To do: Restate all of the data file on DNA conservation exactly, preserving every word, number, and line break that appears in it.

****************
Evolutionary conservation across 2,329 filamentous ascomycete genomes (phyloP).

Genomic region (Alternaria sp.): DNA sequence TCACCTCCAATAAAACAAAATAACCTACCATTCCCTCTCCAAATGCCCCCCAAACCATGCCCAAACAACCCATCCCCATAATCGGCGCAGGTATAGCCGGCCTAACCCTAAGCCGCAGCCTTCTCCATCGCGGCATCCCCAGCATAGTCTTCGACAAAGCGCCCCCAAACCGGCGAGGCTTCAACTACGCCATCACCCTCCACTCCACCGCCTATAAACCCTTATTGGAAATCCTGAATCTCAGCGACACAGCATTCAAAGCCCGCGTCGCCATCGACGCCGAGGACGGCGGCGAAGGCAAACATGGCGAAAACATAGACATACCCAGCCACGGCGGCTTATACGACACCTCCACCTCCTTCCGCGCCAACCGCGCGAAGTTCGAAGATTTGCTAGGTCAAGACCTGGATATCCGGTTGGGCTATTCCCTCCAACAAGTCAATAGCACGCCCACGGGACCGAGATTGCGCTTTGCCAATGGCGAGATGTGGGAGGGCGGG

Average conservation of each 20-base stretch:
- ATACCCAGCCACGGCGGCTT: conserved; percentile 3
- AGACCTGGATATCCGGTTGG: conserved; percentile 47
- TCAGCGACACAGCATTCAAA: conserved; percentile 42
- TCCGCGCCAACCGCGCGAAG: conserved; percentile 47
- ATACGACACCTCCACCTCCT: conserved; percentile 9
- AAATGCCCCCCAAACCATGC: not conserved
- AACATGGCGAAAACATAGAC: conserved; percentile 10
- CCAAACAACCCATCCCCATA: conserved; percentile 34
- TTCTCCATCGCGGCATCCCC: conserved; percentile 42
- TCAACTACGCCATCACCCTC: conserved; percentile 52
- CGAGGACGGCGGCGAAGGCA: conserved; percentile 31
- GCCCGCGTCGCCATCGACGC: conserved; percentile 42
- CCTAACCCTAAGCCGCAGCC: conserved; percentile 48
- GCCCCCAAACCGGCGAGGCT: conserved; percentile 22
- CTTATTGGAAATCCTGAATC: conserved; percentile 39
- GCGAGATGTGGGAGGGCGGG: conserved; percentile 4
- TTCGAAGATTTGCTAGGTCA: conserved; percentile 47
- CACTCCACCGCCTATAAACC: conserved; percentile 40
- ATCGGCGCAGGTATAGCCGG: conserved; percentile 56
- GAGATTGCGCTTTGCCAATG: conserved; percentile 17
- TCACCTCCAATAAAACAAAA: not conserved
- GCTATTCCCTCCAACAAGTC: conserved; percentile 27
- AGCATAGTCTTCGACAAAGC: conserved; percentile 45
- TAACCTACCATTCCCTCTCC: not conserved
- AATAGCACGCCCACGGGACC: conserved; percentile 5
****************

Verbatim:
Evolutionary conservation across 2,329 filamentous ascomycete genomes (phyloP).

Genomic region (Alternaria sp.): DNA sequence TCACCTCCAATAAAACAAAATAACCTACCATTCCCTCTCCAAATGCCCCCCAAACCATGCCCAAACAACCCATCCCCATAATCGGCGCAGGTATAGCCGGCCTAACCCTAAGCCGCAGCCTTCTCCATCGCGGCATCCCCAGCATAGTCTTCGACAAAGCGCCCCCAAACCGGCGAGGCTTCAACTACGCCATCACCCTCCACTCCACCGCCTATAAACCCTTATTGGAAATCCTGAATCTCAGCGACACAGCATTCAAAGCCCGCGTCGCCATCGACGCCGAGGACGGCGGCGAAGGCAAACATGGCGAAAACATAGACATACCCAGCCACGGCGGCTTATACGACACCTCCACCTCCTTCCGCGCCAACCGCGCGAAGTTCGAAGATTTGCTAGGTCAAGACCTGGATATCCGGTTGGGCTATTCCCTCCAACAAGTCAATAGCACGCCCACGGGACCGAGATTGCGCTTTGCCAATGGCGAGATGTGGGAGGGCGGG

Average conservation of each 20-base stretch:
- ATACCCAGCCACGGCGGCTT: conserved; percentile 3
- AGACCTGGATATCCGGTTGG: conserved; percentile 47
- TCAGCGACACAGCATTCAAA: conserved; percentile 42
- TCCGCGCCAACCGCGCGAAG: conserved; percentile 47
- ATACGACACCTCCACCTCCT: conserved; percentile 9
- AAATGCCCCCCAAACCATGC: not conserved
- AACATGGCGAAAACATAGAC: conserved; percentile 10
- CCAAACAACCCATCCCCATA: conserved; percentile 34
- TTCTCCATCGCGGCATCCCC: conserved; percentile 42
- TCAACTACGCCATCACCCTC: conserved; percentile 52
- CGAGGACGGCGGCGAAGGCA: conserved; percentile 31
- GCCCGCGTCGCCATCGACGC: conserved; percentile 42
- CCTAACCCTAAGCCGCAGCC: conserved; percentile 48
- GCCCCCAAACCGGCGAGGCT: conserved; percentile 22
- CTTATTGGAAATCCTGAATC: conserved; percentile 39
- GCGAGATGTGGGAGGGCGGG: conserved; percentile 4
- TTCGAAGATTTGCTAGGTCA: conserved; percentile 47
- CACTCCACCGCCTATAAACC: conserved; percentile 40
- ATCGGCGCAGGTATAGCCGG: conserved; percentile 56
- GAGATTGCGCTTTGCCAATG: conserved; percentile 17
- TCACCTCCAATAAAACAAAA: not conserved
- GCTATTCCCTCCAACAAGTC: conserved; percentile 27
- AGCATAGTCTTCGACAAAGC: conserved; percentile 45
- TAACCTACCATTCCCTCTCC: not conserved
- AATAGCACGCCCACGGGACC: conserved; percentile 5